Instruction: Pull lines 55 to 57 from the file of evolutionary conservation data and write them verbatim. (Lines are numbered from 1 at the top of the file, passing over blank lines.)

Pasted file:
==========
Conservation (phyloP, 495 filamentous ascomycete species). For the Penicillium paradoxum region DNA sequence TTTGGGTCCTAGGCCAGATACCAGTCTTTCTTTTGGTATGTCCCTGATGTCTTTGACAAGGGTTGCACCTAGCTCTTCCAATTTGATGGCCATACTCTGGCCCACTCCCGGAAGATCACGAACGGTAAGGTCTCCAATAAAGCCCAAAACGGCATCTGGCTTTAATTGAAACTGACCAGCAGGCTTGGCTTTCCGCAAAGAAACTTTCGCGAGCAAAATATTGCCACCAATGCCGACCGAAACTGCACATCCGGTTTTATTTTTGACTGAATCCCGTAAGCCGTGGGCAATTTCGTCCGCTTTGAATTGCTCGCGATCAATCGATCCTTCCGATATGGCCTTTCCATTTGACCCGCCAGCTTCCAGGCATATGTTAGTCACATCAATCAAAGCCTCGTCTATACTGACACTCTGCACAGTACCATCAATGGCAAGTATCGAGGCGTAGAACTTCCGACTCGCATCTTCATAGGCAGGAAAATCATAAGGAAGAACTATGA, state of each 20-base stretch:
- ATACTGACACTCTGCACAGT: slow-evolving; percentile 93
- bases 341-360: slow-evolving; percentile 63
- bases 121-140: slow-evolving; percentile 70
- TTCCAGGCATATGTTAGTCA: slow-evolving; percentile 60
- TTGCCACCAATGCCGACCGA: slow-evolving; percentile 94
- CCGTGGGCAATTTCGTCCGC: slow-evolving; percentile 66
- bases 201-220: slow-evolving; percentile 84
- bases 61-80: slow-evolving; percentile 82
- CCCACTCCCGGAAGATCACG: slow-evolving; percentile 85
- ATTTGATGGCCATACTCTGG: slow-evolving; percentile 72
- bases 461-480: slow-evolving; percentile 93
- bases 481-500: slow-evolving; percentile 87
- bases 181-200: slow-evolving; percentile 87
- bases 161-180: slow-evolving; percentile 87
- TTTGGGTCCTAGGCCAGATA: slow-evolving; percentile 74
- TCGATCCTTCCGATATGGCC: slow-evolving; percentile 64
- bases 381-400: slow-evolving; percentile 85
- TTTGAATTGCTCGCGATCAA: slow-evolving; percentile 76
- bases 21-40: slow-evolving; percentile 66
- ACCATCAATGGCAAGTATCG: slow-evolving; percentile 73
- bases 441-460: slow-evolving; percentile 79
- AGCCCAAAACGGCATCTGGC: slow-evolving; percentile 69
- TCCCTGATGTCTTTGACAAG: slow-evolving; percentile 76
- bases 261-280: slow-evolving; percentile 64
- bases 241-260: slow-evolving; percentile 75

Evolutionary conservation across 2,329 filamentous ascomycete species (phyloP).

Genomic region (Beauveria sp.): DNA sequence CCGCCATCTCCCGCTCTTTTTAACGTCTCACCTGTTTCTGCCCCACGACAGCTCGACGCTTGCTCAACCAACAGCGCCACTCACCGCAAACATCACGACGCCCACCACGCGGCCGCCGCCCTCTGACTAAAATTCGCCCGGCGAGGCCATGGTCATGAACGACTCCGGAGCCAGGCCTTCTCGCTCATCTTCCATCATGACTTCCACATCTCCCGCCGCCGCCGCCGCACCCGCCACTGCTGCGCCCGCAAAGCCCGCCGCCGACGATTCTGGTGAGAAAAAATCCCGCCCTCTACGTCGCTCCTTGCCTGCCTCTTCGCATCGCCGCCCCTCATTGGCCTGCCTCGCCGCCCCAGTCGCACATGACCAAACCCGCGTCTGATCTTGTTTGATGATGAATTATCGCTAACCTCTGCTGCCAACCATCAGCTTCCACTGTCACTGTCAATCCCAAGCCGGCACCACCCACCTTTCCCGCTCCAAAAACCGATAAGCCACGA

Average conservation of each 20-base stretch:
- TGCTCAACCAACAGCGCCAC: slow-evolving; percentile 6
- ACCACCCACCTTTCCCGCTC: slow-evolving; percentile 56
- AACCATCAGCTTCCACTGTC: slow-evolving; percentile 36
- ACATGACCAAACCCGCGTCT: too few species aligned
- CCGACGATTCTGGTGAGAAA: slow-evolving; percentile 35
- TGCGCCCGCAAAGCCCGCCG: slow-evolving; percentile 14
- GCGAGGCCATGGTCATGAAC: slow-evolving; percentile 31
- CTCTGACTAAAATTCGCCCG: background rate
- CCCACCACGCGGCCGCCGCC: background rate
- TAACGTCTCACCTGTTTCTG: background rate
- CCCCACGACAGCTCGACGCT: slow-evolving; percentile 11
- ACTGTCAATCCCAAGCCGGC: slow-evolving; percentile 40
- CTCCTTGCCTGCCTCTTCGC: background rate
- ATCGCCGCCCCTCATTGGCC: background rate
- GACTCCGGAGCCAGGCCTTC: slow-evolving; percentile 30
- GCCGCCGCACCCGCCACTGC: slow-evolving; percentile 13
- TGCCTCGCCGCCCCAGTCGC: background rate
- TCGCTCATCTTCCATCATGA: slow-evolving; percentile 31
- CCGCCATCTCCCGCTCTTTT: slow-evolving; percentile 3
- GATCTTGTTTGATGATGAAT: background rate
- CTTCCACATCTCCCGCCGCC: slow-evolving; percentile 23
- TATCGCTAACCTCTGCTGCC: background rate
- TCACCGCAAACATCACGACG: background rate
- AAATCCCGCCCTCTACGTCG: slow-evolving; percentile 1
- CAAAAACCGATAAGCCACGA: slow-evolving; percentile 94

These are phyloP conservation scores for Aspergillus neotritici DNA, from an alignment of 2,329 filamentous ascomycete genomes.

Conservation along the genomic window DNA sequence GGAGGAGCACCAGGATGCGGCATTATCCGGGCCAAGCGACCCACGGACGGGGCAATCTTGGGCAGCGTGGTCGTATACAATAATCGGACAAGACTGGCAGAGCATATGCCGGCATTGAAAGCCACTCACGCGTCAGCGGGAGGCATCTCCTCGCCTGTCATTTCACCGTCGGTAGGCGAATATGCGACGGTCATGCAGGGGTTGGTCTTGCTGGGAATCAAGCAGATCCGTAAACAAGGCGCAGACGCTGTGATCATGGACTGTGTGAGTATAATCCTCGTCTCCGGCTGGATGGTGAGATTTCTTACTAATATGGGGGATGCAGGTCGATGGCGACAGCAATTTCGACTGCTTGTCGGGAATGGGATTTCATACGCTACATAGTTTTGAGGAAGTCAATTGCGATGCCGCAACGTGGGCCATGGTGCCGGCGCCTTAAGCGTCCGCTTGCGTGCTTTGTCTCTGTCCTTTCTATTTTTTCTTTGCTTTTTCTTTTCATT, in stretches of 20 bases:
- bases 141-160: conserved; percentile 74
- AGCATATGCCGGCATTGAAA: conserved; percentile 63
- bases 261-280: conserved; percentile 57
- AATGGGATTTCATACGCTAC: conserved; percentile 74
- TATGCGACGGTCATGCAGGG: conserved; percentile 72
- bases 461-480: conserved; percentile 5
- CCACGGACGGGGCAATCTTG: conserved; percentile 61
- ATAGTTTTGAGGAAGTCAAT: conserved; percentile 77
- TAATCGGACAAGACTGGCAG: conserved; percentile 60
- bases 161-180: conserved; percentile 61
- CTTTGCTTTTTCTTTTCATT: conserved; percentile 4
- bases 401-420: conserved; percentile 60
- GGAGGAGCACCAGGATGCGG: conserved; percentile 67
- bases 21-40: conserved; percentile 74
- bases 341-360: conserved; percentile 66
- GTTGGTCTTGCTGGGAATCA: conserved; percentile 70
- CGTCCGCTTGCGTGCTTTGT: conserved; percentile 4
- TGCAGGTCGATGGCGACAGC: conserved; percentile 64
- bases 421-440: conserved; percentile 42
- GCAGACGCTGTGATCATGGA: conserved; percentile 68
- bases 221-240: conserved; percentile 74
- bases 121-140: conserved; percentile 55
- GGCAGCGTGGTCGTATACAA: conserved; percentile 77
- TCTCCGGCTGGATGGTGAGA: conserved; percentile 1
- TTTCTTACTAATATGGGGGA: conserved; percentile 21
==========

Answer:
These are phyloP conservation scores for Aspergillus neotritici DNA, from an alignment of 2,329 filamentous ascomycete genomes.

Conservation along the genomic window DNA sequence GGAGGAGCACCAGGATGCGGCATTATCCGGGCCAAGCGACCCACGGACGGGGCAATCTTGGGCAGCGTGGTCGTATACAATAATCGGACAAGACTGGCAGAGCATATGCCGGCATTGAAAGCCACTCACGCGTCAGCGGGAGGCATCTCCTCGCCTGTCATTTCACCGTCGGTAGGCGAATATGCGACGGTCATGCAGGGGTTGGTCTTGCTGGGAATCAAGCAGATCCGTAAACAAGGCGCAGACGCTGTGATCATGGACTGTGTGAGTATAATCCTCGTCTCCGGCTGGATGGTGAGATTTCTTACTAATATGGGGGATGCAGGTCGATGGCGACAGCAATTTCGACTGCTTGTCGGGAATGGGATTTCATACGCTACATAGTTTTGAGGAAGTCAATTGCGATGCCGCAACGTGGGCCATGGTGCCGGCGCCTTAAGCGTCCGCTTGCGTGCTTTGTCTCTGTCCTTTCTATTTTTTCTTTGCTTTTTCTTTTCATT, in stretches of 20 bases:
- bases 141-160: conserved; percentile 74